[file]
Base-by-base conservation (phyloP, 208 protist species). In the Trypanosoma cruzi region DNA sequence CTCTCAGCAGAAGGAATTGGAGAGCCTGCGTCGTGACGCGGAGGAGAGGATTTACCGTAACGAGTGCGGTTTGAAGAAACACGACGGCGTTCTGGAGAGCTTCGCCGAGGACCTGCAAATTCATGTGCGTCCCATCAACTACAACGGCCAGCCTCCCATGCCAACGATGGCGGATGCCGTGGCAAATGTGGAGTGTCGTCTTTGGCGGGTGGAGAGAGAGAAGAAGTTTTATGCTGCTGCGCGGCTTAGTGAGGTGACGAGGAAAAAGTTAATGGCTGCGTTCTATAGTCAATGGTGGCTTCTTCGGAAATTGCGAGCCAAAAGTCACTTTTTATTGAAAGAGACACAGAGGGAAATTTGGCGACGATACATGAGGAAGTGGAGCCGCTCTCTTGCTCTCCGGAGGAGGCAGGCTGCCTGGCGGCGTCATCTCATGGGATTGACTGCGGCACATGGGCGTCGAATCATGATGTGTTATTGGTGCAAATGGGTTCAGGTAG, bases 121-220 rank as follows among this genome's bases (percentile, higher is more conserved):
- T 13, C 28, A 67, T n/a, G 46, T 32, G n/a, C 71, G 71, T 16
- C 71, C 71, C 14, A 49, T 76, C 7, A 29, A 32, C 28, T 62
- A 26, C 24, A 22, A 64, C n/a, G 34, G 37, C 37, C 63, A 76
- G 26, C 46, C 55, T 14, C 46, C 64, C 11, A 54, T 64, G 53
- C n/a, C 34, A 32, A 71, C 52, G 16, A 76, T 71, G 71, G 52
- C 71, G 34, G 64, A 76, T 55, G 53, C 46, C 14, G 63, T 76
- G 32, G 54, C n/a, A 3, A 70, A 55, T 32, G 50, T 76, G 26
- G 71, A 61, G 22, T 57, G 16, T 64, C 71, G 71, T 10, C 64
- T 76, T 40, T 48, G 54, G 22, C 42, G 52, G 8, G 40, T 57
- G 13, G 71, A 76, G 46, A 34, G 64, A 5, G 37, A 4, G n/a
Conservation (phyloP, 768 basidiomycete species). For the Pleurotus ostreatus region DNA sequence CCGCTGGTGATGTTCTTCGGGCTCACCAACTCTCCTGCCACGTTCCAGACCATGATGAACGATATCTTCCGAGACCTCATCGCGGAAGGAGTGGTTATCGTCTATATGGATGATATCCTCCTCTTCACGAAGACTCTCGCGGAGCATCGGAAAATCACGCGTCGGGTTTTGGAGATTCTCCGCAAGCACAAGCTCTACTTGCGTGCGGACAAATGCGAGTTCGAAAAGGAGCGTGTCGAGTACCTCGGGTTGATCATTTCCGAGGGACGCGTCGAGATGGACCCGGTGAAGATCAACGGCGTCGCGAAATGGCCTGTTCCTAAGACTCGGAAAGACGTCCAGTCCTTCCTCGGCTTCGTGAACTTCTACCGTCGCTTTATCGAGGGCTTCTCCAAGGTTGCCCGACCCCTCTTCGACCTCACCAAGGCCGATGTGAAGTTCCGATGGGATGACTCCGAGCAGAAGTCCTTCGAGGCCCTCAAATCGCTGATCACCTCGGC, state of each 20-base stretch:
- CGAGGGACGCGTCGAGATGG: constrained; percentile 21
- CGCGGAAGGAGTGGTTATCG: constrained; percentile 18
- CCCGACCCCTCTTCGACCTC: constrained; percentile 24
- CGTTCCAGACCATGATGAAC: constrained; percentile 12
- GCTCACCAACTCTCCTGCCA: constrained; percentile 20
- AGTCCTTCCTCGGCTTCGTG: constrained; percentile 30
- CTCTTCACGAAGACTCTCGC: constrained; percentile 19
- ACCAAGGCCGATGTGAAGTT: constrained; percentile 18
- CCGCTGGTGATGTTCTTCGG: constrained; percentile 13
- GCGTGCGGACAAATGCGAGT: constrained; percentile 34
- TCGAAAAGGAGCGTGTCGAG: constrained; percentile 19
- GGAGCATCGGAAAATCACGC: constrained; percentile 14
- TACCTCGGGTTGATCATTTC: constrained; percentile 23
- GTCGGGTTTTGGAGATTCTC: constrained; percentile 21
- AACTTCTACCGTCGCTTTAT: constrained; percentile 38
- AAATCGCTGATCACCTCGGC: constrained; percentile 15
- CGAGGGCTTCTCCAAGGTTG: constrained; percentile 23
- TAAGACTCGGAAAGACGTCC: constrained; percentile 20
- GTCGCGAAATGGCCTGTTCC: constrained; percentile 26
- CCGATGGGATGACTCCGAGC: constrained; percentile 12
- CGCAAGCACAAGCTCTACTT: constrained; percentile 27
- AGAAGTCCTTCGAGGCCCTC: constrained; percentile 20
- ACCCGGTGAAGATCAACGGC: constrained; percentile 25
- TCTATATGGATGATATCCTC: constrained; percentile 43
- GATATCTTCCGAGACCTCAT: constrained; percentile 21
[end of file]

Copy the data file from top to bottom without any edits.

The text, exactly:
Base-by-base conservation (phyloP, 208 protist species). In the Trypanosoma cruzi region DNA sequence CTCTCAGCAGAAGGAATTGGAGAGCCTGCGTCGTGACGCGGAGGAGAGGATTTACCGTAACGAGTGCGGTTTGAAGAAACACGACGGCGTTCTGGAGAGCTTCGCCGAGGACCTGCAAATTCATGTGCGTCCCATCAACTACAACGGCCAGCCTCCCATGCCAACGATGGCGGATGCCGTGGCAAATGTGGAGTGTCGTCTTTGGCGGGTGGAGAGAGAGAAGAAGTTTTATGCTGCTGCGCGGCTTAGTGAGGTGACGAGGAAAAAGTTAATGGCTGCGTTCTATAGTCAATGGTGGCTTCTTCGGAAATTGCGAGCCAAAAGTCACTTTTTATTGAAAGAGACACAGAGGGAAATTTGGCGACGATACATGAGGAAGTGGAGCCGCTCTCTTGCTCTCCGGAGGAGGCAGGCTGCCTGGCGGCGTCATCTCATGGGATTGACTGCGGCACATGGGCGTCGAATCATGATGTGTTATTGGTGCAAATGGGTTCAGGTAG, bases 121-220 rank as follows among this genome's bases (percentile, higher is more conserved):
- T 13, C 28, A 67, T n/a, G 46, T 32, G n/a, C 71, G 71, T 16
- C 71, C 71, C 14, A 49, T 76, C 7, A 29, A 32, C 28, T 62
- A 26, C 24, A 22, A 64, C n/a, G 34, G 37, C 37, C 63, A 76
- G 26, C 46, C 55, T 14, C 46, C 64, C 11, A 54, T 64, G 53
- C n/a, C 34, A 32, A 71, C 52, G 16, A 76, T 71, G 71, G 52
- C 71, G 34, G 64, A 76, T 55, G 53, C 46, C 14, G 63, T 76
- G 32, G 54, C n/a, A 3, A 70, A 55, T 32, G 50, T 76, G 26
- G 71, A 61, G 22, T 57, G 16, T 64, C 71, G 71, T 10, C 64
- T 76, T 40, T 48, G 54, G 22, C 42, G 52, G 8, G 40, T 57
- G 13, G 71, A 76, G 46, A 34, G 64, A 5, G 37, A 4, G n/a
Conservation (phyloP, 768 basidiomycete species). For the Pleurotus ostreatus region DNA sequence CCGCTGGTGATGTTCTTCGGGCTCACCAACTCTCCTGCCACGTTCCAGACCATGATGAACGATATCTTCCGAGACCTCATCGCGGAAGGAGTGGTTATCGTCTATATGGATGATATCCTCCTCTTCACGAAGACTCTCGCGGAGCATCGGAAAATCACGCGTCGGGTTTTGGAGATTCTCCGCAAGCACAAGCTCTACTTGCGTGCGGACAAATGCGAGTTCGAAAAGGAGCGTGTCGAGTACCTCGGGTTGATCATTTCCGAGGGACGCGTCGAGATGGACCCGGTGAAGATCAACGGCGTCGCGAAATGGCCTGTTCCTAAGACTCGGAAAGACGTCCAGTCCTTCCTCGGCTTCGTGAACTTCTACCGTCGCTTTATCGAGGGCTTCTCCAAGGTTGCCCGACCCCTCTTCGACCTCACCAAGGCCGATGTGAAGTTCCGATGGGATGACTCCGAGCAGAAGTCCTTCGAGGCCCTCAAATCGCTGATCACCTCGGC, state of each 20-base stretch:
- CGAGGGACGCGTCGAGATGG: constrained; percentile 21
- CGCGGAAGGAGTGGTTATCG: constrained; percentile 18
- CCCGACCCCTCTTCGACCTC: constrained; percentile 24
- CGTTCCAGACCATGATGAAC: constrained; percentile 12
- GCTCACCAACTCTCCTGCCA: constrained; percentile 20
- AGTCCTTCCTCGGCTTCGTG: constrained; percentile 30
- CTCTTCACGAAGACTCTCGC: constrained; percentile 19
- ACCAAGGCCGATGTGAAGTT: constrained; percentile 18
- CCGCTGGTGATGTTCTTCGG: constrained; percentile 13
- GCGTGCGGACAAATGCGAGT: constrained; percentile 34
- TCGAAAAGGAGCGTGTCGAG: constrained; percentile 19
- GGAGCATCGGAAAATCACGC: constrained; percentile 14
- TACCTCGGGTTGATCATTTC: constrained; percentile 23
- GTCGGGTTTTGGAGATTCTC: constrained; percentile 21
- AACTTCTACCGTCGCTTTAT: constrained; percentile 38
- AAATCGCTGATCACCTCGGC: constrained; percentile 15
- CGAGGGCTTCTCCAAGGTTG: constrained; percentile 23
- TAAGACTCGGAAAGACGTCC: constrained; percentile 20
- GTCGCGAAATGGCCTGTTCC: constrained; percentile 26
- CCGATGGGATGACTCCGAGC: constrained; percentile 12
- CGCAAGCACAAGCTCTACTT: constrained; percentile 27
- AGAAGTCCTTCGAGGCCCTC: constrained; percentile 20
- ACCCGGTGAAGATCAACGGC: constrained; percentile 25
- TCTATATGGATGATATCCTC: constrained; percentile 43
- GATATCTTCCGAGACCTCAT: constrained; percentile 21